Sylvia Fowles proved yet again in 2021 that she is the bedrock of the Lynx’s success. At 35 years old, Fowles became the first WNBA player to finish in the top two in the league in rebounds (10.8), steals (1.8) and blocks (1.8) per game. This all while averaging 16 points on 64 percent shooting.

Fowles won the Defensive Player of the Year award for the fourth time and finished fourth in MVP voting while leading Minnesota to the league’s third-best record (22-10).

Sylvia Fowles
Sylvia Fowles

Lynx coach and general manager Cheryl Reeve was asked what she learned this season and, somehow, it was about Fowles, who the coach has spent seven seasons with.

“The more I had to talk about Syl — I always appreciate her — but the more you have to recognize like, ‘God, I really do ask a lot of Syl schematically,’ ” Reeve said. "I think I learned the old-dog, new-tricks kind of thing that Syl was capable of. Continuing to evolve, learning patience. … I wasn’t sure if that was really possible, to be honest with you.”

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Fowles has adjusted her game, adding a mid-range jumper and learning to defend pick and rolls in space with ease. She also has continued to evolve as a leader. It’s one thing to play with Rebekkah Brunson, Lindsay Whalen, Maya Moore and Seimone Augustus. But Fowles has learned to lead younger players such as Crystal Dangerfield and Napheesa Collier and newcomers to the team like Kayla McBride and Aerial Powers.

“I think the most proud moment for me was when everything clicked for everybody, and once we’d seen how good of a team we could be once we bought in to what Cheryl and her staff was teaching us,” Fowles said. “That was a pretty big moment for me. Also, just looking at the growth from the beginning of the season to now — the awareness, the willingness of wanting to pass the ball, how to pass the ball, making sure we’re running the plays right, getting the ball to where it needs to be on team. Those things made me very proud of them.”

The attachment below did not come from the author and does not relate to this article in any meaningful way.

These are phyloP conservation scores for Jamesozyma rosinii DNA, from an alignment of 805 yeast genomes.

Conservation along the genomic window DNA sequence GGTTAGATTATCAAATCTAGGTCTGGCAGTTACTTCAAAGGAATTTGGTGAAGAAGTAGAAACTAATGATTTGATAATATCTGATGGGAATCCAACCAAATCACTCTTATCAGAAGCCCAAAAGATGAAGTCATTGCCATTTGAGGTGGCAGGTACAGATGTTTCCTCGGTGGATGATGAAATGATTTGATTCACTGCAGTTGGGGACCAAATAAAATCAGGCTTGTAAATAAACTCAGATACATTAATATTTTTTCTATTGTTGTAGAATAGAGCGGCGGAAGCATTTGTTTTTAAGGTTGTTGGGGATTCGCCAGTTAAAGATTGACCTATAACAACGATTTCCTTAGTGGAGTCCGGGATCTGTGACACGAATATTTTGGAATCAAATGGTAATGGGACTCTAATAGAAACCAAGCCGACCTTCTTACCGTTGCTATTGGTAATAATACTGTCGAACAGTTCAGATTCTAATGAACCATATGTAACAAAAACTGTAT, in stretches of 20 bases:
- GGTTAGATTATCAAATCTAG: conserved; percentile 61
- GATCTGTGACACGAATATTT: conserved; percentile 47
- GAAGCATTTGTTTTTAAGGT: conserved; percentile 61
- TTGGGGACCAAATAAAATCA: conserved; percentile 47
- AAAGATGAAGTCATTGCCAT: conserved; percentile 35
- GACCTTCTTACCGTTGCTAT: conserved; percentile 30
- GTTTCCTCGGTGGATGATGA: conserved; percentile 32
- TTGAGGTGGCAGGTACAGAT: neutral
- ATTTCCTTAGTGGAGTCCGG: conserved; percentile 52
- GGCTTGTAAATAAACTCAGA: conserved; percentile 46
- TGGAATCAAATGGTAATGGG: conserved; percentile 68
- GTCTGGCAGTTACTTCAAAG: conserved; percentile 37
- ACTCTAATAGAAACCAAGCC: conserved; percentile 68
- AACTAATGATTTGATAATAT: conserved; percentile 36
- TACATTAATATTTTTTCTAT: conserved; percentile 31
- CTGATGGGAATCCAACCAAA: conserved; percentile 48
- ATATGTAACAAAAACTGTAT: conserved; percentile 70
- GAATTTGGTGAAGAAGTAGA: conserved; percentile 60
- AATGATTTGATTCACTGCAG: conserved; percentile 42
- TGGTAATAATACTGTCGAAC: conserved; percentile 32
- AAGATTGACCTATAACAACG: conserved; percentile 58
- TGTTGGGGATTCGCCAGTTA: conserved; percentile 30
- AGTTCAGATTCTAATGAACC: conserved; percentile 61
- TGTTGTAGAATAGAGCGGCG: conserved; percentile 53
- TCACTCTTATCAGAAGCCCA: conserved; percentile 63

Minnesota grew as the season progressed. Fowles is a big reason why.

“Learning that Syl was able to adapt and evolve, that was a fun ride, and that you can at the age of 35. You’re pretty set in your ways, but you still can,” Reeve said. “And that taught me. If Syl can do it, I can do it, too.”

Somehow, in her 14th WNBA season, Fowles’ powers appear to be as high as ever. So, with Fowles heading into free agency, the decision for Reeve to back up the Brinks truck to bring Fowles back looks like a no-brainer. Fowles and veteran guard Layshia Clarendon will be priorities on Reeve’s offseason checklist.

“Both of those players know how we feel about them, but free agency is free agency,” Reeve said Tuesday. “They’re obviously important parts of the franchise. Syl is a free agent because she’s on the old (collective bargaining agreement), and now could have an opportunity to be a part of the new CBA and the (increased) money that goes with that.”

The largest looming question for Fowles is, does she want to play next season?

“My future is still unclear at the moment,” she said Tuesday. “We’ve still got some things to talk about, Cheryl and I. I’m unsure at the moment, honestly.”

For Fowles, it really boils down to parenthood. Does she want to be a mom in the near future, or push that possibility further down the road?

“That’s basically the main thing for me right now,” Fowles said. “It’s nothing else besides that.”

Her body held up well this season. Fowles noted there were nicks and tweaks, but she played in 32 of Minnesota’s 33 games. She was “extremely excited” and likely relieved to get confirmation no offseason surgeries were required upon the conclusion of the season.

“I held up pretty well at 35,” Fowles said.

She couldn’t give an answer on how much longer she would like to play.

“Most likely I just want to go on how my body feels,” Fowles said. “And this season, I felt some nagging injuries, but nothing too serious. So if this could go on for the next couple of years, I’d take it.”

But, as she noted, there is more to consider than injuries.

“We’ll see,” Fowles said of her future. “I’ll keep you posted in the next couple of months.”